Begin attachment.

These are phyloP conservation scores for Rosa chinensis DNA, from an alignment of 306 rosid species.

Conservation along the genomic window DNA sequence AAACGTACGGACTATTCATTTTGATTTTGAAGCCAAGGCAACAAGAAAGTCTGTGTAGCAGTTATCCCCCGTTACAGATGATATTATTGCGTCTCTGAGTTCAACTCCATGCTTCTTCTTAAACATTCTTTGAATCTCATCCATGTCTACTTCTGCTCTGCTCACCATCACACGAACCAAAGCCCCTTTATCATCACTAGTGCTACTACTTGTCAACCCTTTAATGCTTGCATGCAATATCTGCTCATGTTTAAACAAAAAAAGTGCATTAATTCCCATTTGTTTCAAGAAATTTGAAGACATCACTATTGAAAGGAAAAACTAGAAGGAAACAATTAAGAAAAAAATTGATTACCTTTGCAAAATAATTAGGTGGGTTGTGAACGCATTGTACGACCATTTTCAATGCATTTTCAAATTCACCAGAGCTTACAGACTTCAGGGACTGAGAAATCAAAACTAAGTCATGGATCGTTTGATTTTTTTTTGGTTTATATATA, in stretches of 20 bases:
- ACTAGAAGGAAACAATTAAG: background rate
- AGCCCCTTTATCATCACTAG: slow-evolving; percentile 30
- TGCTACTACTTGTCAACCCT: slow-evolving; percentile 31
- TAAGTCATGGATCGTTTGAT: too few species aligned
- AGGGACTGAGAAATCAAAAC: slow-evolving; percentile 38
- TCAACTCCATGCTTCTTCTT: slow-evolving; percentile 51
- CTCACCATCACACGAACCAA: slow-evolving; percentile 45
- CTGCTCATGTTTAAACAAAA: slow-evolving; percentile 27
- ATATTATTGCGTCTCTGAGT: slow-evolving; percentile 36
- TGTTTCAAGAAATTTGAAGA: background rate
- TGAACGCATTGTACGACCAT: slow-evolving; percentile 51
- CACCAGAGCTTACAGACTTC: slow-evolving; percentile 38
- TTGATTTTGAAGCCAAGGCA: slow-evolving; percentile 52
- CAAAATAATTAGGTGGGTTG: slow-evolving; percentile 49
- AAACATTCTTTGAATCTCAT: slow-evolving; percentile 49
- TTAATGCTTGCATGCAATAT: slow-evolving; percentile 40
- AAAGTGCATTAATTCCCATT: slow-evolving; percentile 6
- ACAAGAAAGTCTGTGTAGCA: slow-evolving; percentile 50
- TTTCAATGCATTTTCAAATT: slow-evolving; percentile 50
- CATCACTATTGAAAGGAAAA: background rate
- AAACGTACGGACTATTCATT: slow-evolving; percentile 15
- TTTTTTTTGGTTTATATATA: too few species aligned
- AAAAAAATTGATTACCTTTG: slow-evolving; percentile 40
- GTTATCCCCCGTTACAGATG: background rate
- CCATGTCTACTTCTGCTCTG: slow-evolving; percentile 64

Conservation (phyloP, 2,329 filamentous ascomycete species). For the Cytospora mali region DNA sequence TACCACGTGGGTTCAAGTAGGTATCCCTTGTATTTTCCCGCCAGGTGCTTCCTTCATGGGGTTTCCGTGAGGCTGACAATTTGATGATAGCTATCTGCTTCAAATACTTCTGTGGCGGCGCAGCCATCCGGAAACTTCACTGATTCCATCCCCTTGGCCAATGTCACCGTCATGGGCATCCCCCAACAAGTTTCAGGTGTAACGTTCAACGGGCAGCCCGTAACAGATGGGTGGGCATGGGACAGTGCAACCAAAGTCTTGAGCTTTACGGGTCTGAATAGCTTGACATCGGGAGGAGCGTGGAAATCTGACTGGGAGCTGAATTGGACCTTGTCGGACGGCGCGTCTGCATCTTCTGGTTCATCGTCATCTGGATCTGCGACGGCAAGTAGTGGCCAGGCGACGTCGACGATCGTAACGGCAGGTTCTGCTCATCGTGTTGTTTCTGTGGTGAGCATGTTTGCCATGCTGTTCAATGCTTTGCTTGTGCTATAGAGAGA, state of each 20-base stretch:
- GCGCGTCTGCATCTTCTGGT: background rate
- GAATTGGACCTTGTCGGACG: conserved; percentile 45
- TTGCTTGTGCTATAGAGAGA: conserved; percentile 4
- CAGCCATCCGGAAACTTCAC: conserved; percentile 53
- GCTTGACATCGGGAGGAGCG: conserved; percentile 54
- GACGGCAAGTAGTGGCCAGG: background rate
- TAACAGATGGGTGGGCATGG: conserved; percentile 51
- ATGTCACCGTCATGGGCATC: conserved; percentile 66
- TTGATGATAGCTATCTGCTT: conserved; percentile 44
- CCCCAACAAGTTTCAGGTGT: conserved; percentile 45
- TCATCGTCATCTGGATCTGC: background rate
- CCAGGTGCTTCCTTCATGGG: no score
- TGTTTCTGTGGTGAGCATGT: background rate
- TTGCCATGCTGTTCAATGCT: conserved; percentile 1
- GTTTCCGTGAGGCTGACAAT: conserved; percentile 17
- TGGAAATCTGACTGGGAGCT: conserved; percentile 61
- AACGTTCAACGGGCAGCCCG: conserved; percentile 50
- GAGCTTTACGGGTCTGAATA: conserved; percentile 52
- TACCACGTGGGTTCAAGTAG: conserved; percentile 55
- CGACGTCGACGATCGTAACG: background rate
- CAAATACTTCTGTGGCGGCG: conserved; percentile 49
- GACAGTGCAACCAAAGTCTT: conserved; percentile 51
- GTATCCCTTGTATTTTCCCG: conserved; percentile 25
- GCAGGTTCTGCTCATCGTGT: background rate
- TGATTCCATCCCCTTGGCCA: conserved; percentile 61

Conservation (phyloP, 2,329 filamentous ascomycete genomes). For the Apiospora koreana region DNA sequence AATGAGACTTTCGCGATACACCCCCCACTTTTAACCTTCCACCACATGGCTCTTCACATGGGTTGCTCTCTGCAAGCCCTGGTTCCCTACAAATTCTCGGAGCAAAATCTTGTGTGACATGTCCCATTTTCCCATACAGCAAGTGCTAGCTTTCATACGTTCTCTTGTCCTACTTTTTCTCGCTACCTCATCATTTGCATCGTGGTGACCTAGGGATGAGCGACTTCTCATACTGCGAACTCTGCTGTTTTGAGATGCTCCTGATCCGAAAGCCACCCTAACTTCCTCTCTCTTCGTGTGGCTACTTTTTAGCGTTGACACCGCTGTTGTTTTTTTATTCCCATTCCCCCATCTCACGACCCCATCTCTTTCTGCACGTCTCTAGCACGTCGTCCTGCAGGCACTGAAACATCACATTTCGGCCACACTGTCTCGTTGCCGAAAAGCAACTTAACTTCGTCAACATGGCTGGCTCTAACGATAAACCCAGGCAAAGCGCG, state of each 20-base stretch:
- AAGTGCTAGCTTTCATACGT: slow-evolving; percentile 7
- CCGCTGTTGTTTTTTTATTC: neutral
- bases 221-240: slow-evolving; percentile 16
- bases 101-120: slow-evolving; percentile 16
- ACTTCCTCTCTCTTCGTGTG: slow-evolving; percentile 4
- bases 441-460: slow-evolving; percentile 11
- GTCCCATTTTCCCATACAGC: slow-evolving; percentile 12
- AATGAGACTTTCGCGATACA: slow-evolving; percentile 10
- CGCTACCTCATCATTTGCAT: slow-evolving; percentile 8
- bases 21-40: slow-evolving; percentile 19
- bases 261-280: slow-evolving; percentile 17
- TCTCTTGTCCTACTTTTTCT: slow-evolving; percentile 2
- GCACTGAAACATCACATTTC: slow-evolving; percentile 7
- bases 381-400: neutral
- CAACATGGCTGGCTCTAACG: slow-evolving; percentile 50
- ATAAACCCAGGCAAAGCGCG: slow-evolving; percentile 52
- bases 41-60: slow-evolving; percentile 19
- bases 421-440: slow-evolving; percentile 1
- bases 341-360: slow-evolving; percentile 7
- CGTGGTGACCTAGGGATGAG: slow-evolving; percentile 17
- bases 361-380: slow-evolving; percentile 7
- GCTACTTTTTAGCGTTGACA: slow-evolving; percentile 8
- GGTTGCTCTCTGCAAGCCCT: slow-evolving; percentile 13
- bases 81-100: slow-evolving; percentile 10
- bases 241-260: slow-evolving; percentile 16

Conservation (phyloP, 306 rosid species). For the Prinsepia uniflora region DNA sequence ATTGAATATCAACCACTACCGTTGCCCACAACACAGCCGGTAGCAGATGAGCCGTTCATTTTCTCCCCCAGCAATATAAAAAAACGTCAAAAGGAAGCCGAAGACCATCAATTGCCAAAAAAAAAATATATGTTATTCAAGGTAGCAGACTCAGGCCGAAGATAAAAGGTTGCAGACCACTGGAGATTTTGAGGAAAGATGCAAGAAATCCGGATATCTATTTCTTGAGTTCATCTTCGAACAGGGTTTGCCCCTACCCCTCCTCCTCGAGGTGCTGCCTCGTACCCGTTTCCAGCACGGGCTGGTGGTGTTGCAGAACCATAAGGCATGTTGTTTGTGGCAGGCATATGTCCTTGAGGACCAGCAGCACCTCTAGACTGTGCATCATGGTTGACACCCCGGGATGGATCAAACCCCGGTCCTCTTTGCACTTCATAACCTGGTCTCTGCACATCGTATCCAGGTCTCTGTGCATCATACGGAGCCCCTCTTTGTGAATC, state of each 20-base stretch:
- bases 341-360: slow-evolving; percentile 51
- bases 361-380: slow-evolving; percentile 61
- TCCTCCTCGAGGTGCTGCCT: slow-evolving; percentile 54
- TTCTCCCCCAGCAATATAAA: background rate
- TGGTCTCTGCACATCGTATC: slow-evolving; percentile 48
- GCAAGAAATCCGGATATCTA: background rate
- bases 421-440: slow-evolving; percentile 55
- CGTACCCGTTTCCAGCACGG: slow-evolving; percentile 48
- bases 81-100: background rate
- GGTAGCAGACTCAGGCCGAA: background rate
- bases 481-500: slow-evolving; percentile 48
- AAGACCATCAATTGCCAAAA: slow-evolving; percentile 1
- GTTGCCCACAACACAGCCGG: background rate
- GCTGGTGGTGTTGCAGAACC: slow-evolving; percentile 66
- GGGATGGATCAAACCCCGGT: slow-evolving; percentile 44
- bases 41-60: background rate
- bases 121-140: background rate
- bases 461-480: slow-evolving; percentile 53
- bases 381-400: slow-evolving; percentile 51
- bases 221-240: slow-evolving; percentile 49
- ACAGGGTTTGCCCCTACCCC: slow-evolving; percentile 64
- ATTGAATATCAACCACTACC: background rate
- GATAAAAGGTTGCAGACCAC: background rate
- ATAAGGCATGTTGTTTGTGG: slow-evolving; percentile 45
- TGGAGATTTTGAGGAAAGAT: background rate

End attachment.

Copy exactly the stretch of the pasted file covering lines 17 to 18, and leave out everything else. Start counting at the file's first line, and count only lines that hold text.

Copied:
- AAACATTCTTTGAATCTCAT: slow-evolving; percentile 49
- TTAATGCTTGCATGCAATAT: slow-evolving; percentile 40